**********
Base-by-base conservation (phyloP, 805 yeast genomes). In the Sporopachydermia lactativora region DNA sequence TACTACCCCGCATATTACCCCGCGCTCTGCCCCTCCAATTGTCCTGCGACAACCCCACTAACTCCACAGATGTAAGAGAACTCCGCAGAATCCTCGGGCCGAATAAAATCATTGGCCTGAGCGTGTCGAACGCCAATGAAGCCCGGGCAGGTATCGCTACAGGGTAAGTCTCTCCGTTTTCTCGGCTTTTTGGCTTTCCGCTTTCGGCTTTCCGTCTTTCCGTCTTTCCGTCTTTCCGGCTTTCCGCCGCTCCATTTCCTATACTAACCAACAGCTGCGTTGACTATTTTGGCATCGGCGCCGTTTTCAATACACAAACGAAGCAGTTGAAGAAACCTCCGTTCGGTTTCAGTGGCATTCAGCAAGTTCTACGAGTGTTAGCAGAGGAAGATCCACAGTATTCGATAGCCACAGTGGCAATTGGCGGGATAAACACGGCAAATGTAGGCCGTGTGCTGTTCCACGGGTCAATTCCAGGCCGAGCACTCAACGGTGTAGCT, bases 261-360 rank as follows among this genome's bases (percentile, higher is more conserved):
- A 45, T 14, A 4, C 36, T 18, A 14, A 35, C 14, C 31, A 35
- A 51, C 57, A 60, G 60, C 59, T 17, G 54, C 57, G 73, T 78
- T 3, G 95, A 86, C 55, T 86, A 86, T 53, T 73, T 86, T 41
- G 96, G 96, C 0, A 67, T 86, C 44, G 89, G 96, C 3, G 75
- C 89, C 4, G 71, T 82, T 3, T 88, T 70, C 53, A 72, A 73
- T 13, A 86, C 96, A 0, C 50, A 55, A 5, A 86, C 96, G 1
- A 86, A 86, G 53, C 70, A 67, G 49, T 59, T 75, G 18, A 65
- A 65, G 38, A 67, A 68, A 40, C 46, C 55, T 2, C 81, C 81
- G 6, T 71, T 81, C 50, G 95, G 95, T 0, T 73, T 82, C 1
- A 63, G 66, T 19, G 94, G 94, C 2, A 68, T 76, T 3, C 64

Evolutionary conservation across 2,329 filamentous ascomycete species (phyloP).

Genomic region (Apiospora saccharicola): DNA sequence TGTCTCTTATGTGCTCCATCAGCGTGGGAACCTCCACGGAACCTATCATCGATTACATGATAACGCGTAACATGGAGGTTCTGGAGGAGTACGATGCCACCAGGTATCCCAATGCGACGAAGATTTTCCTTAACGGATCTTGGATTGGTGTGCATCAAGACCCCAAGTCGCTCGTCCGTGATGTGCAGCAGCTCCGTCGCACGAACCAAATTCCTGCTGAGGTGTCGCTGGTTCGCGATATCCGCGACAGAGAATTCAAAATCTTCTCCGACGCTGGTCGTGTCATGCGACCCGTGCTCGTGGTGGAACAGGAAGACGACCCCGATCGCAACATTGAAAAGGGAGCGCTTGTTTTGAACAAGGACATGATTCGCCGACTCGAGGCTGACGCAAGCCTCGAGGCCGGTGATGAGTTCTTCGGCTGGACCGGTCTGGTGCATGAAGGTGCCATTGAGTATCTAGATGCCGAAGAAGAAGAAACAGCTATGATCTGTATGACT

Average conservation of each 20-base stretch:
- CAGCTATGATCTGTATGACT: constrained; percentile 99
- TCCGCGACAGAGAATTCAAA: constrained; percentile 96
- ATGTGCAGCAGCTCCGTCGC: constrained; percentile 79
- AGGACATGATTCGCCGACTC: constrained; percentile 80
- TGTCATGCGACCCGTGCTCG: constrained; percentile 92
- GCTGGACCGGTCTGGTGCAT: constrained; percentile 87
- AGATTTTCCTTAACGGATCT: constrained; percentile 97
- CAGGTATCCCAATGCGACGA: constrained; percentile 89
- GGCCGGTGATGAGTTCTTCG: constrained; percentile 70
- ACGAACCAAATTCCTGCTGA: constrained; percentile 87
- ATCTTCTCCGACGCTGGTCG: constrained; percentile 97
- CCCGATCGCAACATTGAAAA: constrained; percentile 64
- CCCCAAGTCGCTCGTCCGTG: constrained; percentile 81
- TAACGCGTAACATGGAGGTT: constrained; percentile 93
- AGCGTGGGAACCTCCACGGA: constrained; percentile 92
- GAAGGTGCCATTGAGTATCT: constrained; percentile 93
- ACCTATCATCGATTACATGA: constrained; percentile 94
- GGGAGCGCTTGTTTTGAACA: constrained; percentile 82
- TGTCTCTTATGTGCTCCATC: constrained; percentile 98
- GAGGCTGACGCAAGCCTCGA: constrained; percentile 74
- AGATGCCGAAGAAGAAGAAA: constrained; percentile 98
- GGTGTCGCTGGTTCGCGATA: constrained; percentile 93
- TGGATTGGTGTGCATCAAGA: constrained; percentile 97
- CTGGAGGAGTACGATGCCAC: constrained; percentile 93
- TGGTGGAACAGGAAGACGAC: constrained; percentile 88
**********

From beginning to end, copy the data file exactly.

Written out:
Base-by-base conservation (phyloP, 805 yeast genomes). In the Sporopachydermia lactativora region DNA sequence TACTACCCCGCATATTACCCCGCGCTCTGCCCCTCCAATTGTCCTGCGACAACCCCACTAACTCCACAGATGTAAGAGAACTCCGCAGAATCCTCGGGCCGAATAAAATCATTGGCCTGAGCGTGTCGAACGCCAATGAAGCCCGGGCAGGTATCGCTACAGGGTAAGTCTCTCCGTTTTCTCGGCTTTTTGGCTTTCCGCTTTCGGCTTTCCGTCTTTCCGTCTTTCCGTCTTTCCGGCTTTCCGCCGCTCCATTTCCTATACTAACCAACAGCTGCGTTGACTATTTTGGCATCGGCGCCGTTTTCAATACACAAACGAAGCAGTTGAAGAAACCTCCGTTCGGTTTCAGTGGCATTCAGCAAGTTCTACGAGTGTTAGCAGAGGAAGATCCACAGTATTCGATAGCCACAGTGGCAATTGGCGGGATAAACACGGCAAATGTAGGCCGTGTGCTGTTCCACGGGTCAATTCCAGGCCGAGCACTCAACGGTGTAGCT, bases 261-360 rank as follows among this genome's bases (percentile, higher is more conserved):
- A 45, T 14, A 4, C 36, T 18, A 14, A 35, C 14, C 31, A 35
- A 51, C 57, A 60, G 60, C 59, T 17, G 54, C 57, G 73, T 78
- T 3, G 95, A 86, C 55, T 86, A 86, T 53, T 73, T 86, T 41
- G 96, G 96, C 0, A 67, T 86, C 44, G 89, G 96, C 3, G 75
- C 89, C 4, G 71, T 82, T 3, T 88, T 70, C 53, A 72, A 73
- T 13, A 86, C 96, A 0, C 50, A 55, A 5, A 86, C 96, G 1
- A 86, A 86, G 53, C 70, A 67, G 49, T 59, T 75, G 18, A 65
- A 65, G 38, A 67, A 68, A 40, C 46, C 55, T 2, C 81, C 81
- G 6, T 71, T 81, C 50, G 95, G 95, T 0, T 73, T 82, C 1
- A 63, G 66, T 19, G 94, G 94, C 2, A 68, T 76, T 3, C 64

Evolutionary conservation across 2,329 filamentous ascomycete species (phyloP).

Genomic region (Apiospora saccharicola): DNA sequence TGTCTCTTATGTGCTCCATCAGCGTGGGAACCTCCACGGAACCTATCATCGATTACATGATAACGCGTAACATGGAGGTTCTGGAGGAGTACGATGCCACCAGGTATCCCAATGCGACGAAGATTTTCCTTAACGGATCTTGGATTGGTGTGCATCAAGACCCCAAGTCGCTCGTCCGTGATGTGCAGCAGCTCCGTCGCACGAACCAAATTCCTGCTGAGGTGTCGCTGGTTCGCGATATCCGCGACAGAGAATTCAAAATCTTCTCCGACGCTGGTCGTGTCATGCGACCCGTGCTCGTGGTGGAACAGGAAGACGACCCCGATCGCAACATTGAAAAGGGAGCGCTTGTTTTGAACAAGGACATGATTCGCCGACTCGAGGCTGACGCAAGCCTCGAGGCCGGTGATGAGTTCTTCGGCTGGACCGGTCTGGTGCATGAAGGTGCCATTGAGTATCTAGATGCCGAAGAAGAAGAAACAGCTATGATCTGTATGACT

Average conservation of each 20-base stretch:
- CAGCTATGATCTGTATGACT: constrained; percentile 99
- TCCGCGACAGAGAATTCAAA: constrained; percentile 96
- ATGTGCAGCAGCTCCGTCGC: constrained; percentile 79
- AGGACATGATTCGCCGACTC: constrained; percentile 80
- TGTCATGCGACCCGTGCTCG: constrained; percentile 92
- GCTGGACCGGTCTGGTGCAT: constrained; percentile 87
- AGATTTTCCTTAACGGATCT: constrained; percentile 97
- CAGGTATCCCAATGCGACGA: constrained; percentile 89
- GGCCGGTGATGAGTTCTTCG: constrained; percentile 70
- ACGAACCAAATTCCTGCTGA: constrained; percentile 87
- ATCTTCTCCGACGCTGGTCG: constrained; percentile 97
- CCCGATCGCAACATTGAAAA: constrained; percentile 64
- CCCCAAGTCGCTCGTCCGTG: constrained; percentile 81
- TAACGCGTAACATGGAGGTT: constrained; percentile 93
- AGCGTGGGAACCTCCACGGA: constrained; percentile 92
- GAAGGTGCCATTGAGTATCT: constrained; percentile 93
- ACCTATCATCGATTACATGA: constrained; percentile 94
- GGGAGCGCTTGTTTTGAACA: constrained; percentile 82
- TGTCTCTTATGTGCTCCATC: constrained; percentile 98
- GAGGCTGACGCAAGCCTCGA: constrained; percentile 74
- AGATGCCGAAGAAGAAGAAA: constrained; percentile 98
- GGTGTCGCTGGTTCGCGATA: constrained; percentile 93
- TGGATTGGTGTGCATCAAGA: constrained; percentile 97
- CTGGAGGAGTACGATGCCAC: constrained; percentile 93
- TGGTGGAACAGGAAGACGAC: constrained; percentile 88